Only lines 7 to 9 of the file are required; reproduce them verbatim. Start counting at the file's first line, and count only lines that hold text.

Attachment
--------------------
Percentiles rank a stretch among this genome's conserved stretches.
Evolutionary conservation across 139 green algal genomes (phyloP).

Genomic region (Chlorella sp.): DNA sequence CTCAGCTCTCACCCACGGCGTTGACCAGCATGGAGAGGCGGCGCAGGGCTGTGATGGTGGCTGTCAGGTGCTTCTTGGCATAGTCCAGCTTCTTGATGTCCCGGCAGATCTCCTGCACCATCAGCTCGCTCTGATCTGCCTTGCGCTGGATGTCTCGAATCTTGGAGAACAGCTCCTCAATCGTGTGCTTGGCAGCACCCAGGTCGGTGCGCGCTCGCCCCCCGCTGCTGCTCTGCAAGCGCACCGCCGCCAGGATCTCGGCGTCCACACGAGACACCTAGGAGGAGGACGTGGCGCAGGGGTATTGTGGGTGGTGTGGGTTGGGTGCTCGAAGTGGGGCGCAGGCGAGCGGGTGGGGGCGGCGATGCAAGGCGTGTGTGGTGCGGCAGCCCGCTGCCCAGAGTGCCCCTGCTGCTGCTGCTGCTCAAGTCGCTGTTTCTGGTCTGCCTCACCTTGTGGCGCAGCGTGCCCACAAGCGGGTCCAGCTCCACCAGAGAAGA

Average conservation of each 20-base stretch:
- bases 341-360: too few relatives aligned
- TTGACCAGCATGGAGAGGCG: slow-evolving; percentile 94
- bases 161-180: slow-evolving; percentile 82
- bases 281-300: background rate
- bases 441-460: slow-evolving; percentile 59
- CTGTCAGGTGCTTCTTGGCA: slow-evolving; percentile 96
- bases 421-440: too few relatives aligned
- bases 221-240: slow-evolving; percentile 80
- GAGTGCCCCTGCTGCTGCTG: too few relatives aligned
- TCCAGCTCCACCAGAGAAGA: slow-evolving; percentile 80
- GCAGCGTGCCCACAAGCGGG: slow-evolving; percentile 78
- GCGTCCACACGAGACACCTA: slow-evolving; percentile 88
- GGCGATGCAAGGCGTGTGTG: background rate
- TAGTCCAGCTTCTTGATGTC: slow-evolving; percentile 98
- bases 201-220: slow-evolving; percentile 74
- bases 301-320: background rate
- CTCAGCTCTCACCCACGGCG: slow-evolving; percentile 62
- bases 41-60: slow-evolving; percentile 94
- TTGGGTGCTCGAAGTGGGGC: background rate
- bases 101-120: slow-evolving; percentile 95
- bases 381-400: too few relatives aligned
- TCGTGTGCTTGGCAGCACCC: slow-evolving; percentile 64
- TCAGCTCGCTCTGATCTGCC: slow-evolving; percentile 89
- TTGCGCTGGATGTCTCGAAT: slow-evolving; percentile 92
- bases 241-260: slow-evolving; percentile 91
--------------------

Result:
- bases 161-180: slow-evolving; percentile 82
- bases 281-300: background rate
- bases 441-460: slow-evolving; percentile 59